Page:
The Elder Scroll of Speculation

May 3, 2012 2 comments

Game Informer today confirmed the not-so-secret existence of an an already-in-development Elder Scrolls Online MMO.  Porting the highly successful single-player Elder Scrolls franchise to a massively-multiplayer environment is a high risk, high reward move for ZeniMax Studios.  On one hand, already having a huge fan base to draw on means that the studio can count on a fair amount of revenue up front on release as long as they deliver a working game.  On the other hand, those same fans are going to demand the kind of game experience that they’ve come to expect from other games in the franchise: a rich open world where players decide how they want to play.   Translating that single-player experience into a multi-player environment may not be simple, so ZeniMax will have to come up with some fairly creative solutions to bring the Elder Scrolls alive in a way that mediates the demands of the MMO genre with expectations of their players.

While ZeniMax probably won’t give away too many details about specific game mechanics this far out from release, we can probably expect to hear soon about overarching design concepts and major game features.  When Game Informer releases an exclusive trailer tomorrow, my biggest fear is that we’ll see a game that resembles another attempt to piggy-back off World of Warcraft.  While this approach has arguably worked for some MMO franchises (e.g. Rift and SWTOR), it also tends to draw a lot of criticism from MMO players and probably cut hard into those franchises’s potential growth than if they’d tried a different approach.  Don’t get me wrong, WoW is a great game even seven years after release – but if I want to play it, I’ll play Blizzard’s version and I believe many other players feel the same way.   Blizzard had seven years to flesh out what is, at its core, a very structured MMO experience.  Even a great emulation of that style of game play, especially without those seven extra years of development, is probably going to pale in comparison to precedent set by the open worlds of previous Elder Scrolls game.

Tomorrow, if we’re comparing ZeniMax’s Elder Scrolls MMO to any other game on the market, I hope we’re talking about EVE Online.  While I do not want ZeniMax to copy EVE wholesale, for many of the same reasons I do not want want them to copy WoW, there are definitely lessons to be learned and some features which may be too useful to pass up when moving Tamriel to the internet.  EVE is probably the best implementation of a massive open online world where players can have direct impact on the world itself.  Instead of picking classes as in other more structured MMOs, EVE’s players choose how to develop their character using an expansive skill-tree system.  They can specialize or diversify across skills that impact various aspects of the game’s social, economic, and combat systems, gaining more depth the longer they play.  This flexibility in game play and character development are the same reasons why everyone I know enjoyed Skyrim.   As the last Elder Scrolls game to be released, players will almost definitely expect similar flexibility in the Elder Scrolls Online.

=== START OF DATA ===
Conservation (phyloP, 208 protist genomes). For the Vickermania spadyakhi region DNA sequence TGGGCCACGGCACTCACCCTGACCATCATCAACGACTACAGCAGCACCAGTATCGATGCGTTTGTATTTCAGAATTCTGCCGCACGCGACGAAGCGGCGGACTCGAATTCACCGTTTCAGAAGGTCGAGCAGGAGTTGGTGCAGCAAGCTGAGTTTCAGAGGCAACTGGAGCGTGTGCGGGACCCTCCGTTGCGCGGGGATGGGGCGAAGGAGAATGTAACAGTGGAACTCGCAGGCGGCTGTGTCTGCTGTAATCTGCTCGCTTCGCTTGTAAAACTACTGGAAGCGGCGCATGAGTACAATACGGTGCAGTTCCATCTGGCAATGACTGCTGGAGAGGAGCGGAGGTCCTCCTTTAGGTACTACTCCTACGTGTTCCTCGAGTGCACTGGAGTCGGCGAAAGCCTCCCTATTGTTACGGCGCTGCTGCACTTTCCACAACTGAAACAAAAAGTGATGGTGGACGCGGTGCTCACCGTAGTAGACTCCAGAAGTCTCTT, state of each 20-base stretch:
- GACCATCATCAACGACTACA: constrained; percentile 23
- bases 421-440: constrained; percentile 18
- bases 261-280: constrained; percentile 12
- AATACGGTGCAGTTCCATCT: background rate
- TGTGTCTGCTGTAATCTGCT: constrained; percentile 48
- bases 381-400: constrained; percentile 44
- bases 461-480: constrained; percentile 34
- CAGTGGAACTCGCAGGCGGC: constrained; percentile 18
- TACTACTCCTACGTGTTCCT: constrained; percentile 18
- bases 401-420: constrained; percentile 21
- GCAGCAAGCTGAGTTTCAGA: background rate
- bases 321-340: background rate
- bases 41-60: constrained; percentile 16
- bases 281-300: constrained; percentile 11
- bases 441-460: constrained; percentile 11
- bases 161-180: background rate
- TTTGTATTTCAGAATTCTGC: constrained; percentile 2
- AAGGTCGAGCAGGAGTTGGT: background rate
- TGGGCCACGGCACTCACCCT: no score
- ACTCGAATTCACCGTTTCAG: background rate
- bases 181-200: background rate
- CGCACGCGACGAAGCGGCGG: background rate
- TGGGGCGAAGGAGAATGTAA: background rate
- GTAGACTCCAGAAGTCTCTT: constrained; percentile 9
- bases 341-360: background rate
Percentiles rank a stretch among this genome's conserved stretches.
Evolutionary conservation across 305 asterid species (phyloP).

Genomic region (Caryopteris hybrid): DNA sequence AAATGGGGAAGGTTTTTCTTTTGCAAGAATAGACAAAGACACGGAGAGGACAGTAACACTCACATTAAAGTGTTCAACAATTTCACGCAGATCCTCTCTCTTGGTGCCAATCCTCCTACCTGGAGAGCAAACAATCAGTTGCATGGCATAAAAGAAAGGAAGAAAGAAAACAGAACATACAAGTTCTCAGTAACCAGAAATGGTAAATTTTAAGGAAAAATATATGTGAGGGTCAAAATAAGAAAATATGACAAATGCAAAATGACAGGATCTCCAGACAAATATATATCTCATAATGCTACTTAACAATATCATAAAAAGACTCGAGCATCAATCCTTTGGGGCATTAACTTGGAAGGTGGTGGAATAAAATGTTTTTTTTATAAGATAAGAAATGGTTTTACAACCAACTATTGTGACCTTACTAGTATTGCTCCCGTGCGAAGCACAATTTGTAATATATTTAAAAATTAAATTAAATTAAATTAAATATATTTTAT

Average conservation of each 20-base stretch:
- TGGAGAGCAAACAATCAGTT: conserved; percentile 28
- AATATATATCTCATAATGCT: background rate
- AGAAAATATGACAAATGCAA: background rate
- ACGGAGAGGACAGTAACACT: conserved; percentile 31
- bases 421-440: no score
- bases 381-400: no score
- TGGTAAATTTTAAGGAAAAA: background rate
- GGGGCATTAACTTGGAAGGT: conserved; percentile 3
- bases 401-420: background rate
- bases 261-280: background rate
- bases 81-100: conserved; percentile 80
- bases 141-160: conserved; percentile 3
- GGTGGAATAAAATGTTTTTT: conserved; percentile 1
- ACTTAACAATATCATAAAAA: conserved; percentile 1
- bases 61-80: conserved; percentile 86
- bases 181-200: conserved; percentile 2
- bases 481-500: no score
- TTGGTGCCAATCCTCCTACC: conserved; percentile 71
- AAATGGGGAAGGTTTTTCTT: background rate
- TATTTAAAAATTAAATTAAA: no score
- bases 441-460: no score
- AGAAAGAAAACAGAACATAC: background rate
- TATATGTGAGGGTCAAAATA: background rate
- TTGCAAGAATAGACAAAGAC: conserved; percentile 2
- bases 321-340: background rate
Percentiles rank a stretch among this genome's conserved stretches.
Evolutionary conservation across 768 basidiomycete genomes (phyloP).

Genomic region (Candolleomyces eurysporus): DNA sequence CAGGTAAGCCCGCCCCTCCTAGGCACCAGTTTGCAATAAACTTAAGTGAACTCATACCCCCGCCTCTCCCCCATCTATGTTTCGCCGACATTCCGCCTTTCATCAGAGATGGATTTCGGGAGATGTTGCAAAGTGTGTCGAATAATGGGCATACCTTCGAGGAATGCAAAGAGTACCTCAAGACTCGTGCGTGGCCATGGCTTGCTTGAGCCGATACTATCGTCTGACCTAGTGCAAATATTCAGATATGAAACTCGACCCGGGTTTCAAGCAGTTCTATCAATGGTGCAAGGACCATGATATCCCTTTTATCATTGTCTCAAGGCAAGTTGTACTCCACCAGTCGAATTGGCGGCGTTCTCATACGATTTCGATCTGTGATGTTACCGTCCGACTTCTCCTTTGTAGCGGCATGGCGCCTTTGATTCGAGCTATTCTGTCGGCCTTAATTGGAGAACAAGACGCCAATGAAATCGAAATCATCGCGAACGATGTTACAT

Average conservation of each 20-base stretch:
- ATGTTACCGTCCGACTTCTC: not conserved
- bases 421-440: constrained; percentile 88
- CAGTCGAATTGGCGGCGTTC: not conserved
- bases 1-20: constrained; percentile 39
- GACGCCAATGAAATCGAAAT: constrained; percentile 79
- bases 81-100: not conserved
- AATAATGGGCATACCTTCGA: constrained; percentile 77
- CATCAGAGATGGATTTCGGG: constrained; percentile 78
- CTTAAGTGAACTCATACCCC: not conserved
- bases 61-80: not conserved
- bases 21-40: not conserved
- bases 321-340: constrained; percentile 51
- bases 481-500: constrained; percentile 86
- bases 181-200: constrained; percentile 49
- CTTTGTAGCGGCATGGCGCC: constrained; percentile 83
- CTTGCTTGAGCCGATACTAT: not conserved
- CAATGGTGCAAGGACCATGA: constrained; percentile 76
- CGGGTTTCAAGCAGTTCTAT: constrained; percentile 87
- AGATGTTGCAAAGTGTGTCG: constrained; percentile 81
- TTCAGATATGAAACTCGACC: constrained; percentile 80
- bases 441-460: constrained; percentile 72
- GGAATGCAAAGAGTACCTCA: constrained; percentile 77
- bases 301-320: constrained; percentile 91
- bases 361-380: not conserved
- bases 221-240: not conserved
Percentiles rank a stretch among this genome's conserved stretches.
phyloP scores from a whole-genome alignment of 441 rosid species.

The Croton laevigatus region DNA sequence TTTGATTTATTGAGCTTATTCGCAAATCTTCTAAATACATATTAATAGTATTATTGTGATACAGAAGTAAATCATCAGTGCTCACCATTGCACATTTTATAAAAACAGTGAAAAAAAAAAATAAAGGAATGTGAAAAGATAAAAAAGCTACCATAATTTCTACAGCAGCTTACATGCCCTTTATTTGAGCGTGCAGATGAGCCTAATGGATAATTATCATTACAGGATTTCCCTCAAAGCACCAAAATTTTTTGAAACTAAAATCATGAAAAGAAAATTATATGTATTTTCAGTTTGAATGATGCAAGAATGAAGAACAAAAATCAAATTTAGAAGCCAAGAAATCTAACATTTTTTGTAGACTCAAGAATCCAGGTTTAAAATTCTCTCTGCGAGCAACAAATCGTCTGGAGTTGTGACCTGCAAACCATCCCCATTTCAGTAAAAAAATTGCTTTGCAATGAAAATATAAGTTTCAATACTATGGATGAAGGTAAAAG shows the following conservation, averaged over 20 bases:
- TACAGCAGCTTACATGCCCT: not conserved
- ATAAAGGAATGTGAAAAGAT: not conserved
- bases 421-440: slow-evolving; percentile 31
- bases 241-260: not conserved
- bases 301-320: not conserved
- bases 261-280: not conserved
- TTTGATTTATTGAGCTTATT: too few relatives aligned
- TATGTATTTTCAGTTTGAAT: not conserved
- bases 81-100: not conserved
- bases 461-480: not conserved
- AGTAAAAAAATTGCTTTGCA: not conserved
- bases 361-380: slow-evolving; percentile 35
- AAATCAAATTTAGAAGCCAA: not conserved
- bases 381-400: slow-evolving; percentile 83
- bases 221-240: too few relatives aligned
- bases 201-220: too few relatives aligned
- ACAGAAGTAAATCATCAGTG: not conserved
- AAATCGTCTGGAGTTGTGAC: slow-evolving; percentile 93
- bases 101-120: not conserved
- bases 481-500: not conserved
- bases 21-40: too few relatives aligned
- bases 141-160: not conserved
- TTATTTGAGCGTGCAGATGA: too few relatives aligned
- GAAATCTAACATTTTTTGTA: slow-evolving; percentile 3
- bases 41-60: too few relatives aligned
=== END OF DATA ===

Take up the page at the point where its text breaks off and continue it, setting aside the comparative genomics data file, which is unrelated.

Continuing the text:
As I said earlier, what works in a single player game may not work in an MMO, but the reverse is also true.  Trying to give players an open world like EVE’s without losing the richness of content and story is a challenge in itself.   It’s a lot easier to account for one player’s actions in a game world than it is for thousands, and if it’s a true open world, that’s thousands of opportunities for players to undo any work developers put into the game.  Game Informer’s tease about The Elder Scrolls says that ZeniMax has already decided structure the player versus player aspect the game with three set factions.  This design is not entirely surprising given that ZeniMax’s president used to work on Dark Ages of Camelot, which also featured a three-faction PvP system.  It remains to be seen, however, if the studio will cede more freedom to players in other aspects of the Elder Scrolls Online experience.

If nothing else, the next year will be interesting to see how ZeniMax chooses to balance these competing forces.